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Afghanistan war: Why helicopters are critical to US and NATO forces

Helicopters are more important to the US and NATO counterinsurgency campaign in Afghanistan than they were in Iraq. By December, there will be nearly 10 times more choppers in the south than nine months ago.

By Jay PriceMcClatchy Newspapers / November 25, 2009

A military helicopter takes off from the military airport in Kabul, Afghanistan, as Secretary of State Hillary Clinton arrives on November 18.

Anja Niedringhaus/AP

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Kandahar Airfield, Afghanistan

In one of the worst chapters of their casualty-marred deployment in Afghanistan, Canadian forces earlier this year lost 10 soldiers in 90 days to improvised bombs on one stretch of highway in Kandahar province.

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Then a US Army helicopter crew stalking Taliban insurgents who plant bombs at night spotted a five-man team, watched the insurgents through sophisticated optical gear until it was certain that's what the men were doing and got permission to kill them.

After that, no bombs exploded on that section of road for two months, says Col. Paul W. Bricker, a Michigan native who commands the Fort Bragg, N.C., based 82nd Combat Aviation Brigade, the Army helicopter unit for southern and western Afghanistan.

"There are stretches of these roads we have almost shut down to bomb activity, but it requires constant pressure to do that because even though we have a lot of aircraft, we also have a lot of territory to cover," Bricker says.

Choppers are critical to the counterinsurgency campaign that Army Gen. Stanley McChrystal, the commander of US and NATO troops in Afghanistan, is waging, but until spring there weren't enough of them, and even limited road surveillance gobbles time for choppers.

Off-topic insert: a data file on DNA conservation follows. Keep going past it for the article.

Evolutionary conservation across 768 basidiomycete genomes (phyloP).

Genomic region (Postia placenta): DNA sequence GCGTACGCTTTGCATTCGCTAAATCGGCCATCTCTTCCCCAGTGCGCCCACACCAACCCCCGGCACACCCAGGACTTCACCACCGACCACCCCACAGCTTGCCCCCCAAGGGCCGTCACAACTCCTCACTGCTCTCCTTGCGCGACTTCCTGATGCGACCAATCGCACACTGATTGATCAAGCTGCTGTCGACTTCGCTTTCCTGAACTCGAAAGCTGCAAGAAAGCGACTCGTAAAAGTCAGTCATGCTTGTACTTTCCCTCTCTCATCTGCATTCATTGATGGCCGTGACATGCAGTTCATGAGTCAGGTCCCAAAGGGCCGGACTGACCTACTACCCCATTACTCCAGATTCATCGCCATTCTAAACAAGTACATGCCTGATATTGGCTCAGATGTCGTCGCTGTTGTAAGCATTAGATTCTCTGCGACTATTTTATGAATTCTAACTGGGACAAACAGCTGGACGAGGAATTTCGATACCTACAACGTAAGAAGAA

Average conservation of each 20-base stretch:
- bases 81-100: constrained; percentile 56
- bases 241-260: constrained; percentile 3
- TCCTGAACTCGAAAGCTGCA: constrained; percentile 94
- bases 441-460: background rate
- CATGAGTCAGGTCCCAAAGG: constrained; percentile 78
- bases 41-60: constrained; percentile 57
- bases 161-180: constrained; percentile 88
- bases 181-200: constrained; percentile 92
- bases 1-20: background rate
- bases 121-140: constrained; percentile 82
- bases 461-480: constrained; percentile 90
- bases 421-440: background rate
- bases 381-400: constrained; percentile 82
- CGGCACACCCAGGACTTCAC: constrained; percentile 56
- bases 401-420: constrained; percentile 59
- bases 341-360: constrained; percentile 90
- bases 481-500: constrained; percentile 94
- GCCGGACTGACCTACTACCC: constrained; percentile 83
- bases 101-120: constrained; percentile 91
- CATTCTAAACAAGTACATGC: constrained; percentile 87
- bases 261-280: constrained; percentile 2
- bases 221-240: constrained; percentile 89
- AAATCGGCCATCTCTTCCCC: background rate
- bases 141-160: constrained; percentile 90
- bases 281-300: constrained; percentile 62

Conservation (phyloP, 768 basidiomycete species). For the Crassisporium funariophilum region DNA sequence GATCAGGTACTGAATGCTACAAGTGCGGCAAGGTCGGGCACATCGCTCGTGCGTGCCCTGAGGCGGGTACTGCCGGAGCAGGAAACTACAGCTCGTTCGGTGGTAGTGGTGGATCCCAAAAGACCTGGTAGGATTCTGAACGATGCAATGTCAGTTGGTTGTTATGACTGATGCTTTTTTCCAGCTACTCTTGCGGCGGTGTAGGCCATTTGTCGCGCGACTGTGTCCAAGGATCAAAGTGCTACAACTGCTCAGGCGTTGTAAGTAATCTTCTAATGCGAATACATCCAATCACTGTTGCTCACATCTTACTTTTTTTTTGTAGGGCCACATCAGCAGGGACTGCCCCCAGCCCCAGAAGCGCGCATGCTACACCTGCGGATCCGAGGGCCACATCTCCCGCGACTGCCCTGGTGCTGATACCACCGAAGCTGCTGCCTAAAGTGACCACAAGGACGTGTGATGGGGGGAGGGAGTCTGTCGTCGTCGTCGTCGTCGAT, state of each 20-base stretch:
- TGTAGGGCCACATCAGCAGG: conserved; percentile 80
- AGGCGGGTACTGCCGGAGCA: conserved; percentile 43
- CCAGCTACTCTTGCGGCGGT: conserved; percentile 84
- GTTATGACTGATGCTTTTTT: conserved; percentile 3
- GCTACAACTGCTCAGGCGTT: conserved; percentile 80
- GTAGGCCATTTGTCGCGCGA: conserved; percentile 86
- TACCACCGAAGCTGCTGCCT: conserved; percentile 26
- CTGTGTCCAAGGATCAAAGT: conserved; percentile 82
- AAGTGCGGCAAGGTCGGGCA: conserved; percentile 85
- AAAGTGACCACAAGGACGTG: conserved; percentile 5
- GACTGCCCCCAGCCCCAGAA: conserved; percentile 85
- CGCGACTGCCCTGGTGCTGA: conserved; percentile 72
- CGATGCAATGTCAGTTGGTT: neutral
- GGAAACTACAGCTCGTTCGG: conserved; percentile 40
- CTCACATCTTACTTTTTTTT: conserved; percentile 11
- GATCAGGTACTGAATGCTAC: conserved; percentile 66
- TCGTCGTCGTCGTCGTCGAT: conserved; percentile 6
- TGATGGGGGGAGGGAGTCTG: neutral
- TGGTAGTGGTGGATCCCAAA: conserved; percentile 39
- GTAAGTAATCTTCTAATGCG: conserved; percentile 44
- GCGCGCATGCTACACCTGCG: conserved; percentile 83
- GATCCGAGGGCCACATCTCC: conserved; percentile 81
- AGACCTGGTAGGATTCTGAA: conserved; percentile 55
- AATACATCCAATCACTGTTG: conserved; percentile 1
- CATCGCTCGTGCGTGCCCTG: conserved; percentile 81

When Bricker's unit arrived in April, it had five times the number of helicopters of the unit it replaced. Now it's getting dozens more, some of them shifted from Iraq to Afghanistan.

By December, the US-led coalition will likely have nearly 10 times more choppers in the volatile south than it did nine months ago. That's still not nearly enough to patrol all the roads that US, Afghan and allied troops use, but it's a big improvement.

The 68,000 US and 42,000 NATO troops in Afghanistan are spread across vast distances. The terrain is some of the harshest on the planet, and insurgents are planting increasingly powerful bombs, some of them capable of disabling even the massive MRAP, or Mine Resistant Ambush Protected vehicle.

More than Iraq or any other recent conflict, Afghanistan is a helicopter war, according to ground troops, whose reinforcements, ambulance service, air cover and in some cases even food and water, arrive by chopper.

The additional Army helicopters will be used mainly in the western provinces, where there've been few.

The Marine Corps, beginning in late spring, brought in more of its own choppers as it built up a force of 11,000 troops in Helmand, the most dangerous province for NATO troops. This month, it added a squadron – usually about 10 – of the new MV-22 Osprey tilt rotors, which take off like helicopters but fly like airplanes.

Last week, the first of six British Merlin helicopters, which can carry 20 troops, arrived in Helmand. There's been a public outcry in Britain because of a belief that troops have been killed and wounded because British units had only a handful of helicopters.

The 82nd CAB has been rapidly building hangars, landing zones and other facilities across the region to be used by the units that will replace it, and setting up new satellite bases to put medical evacuation helicopters closer to troops.

Choppers save lives

There's no question that the choppers are saving lives daily.

In six months, the 82nd CAB has flown nearly 2,100 wounded troops to a medical facility within an hour, missing its goal only a half dozen times out of 1,400 missions, mainly because of mechanical problems, says Lt. Col. Ed Brouse, of Pennsylvania, the deputy commander.

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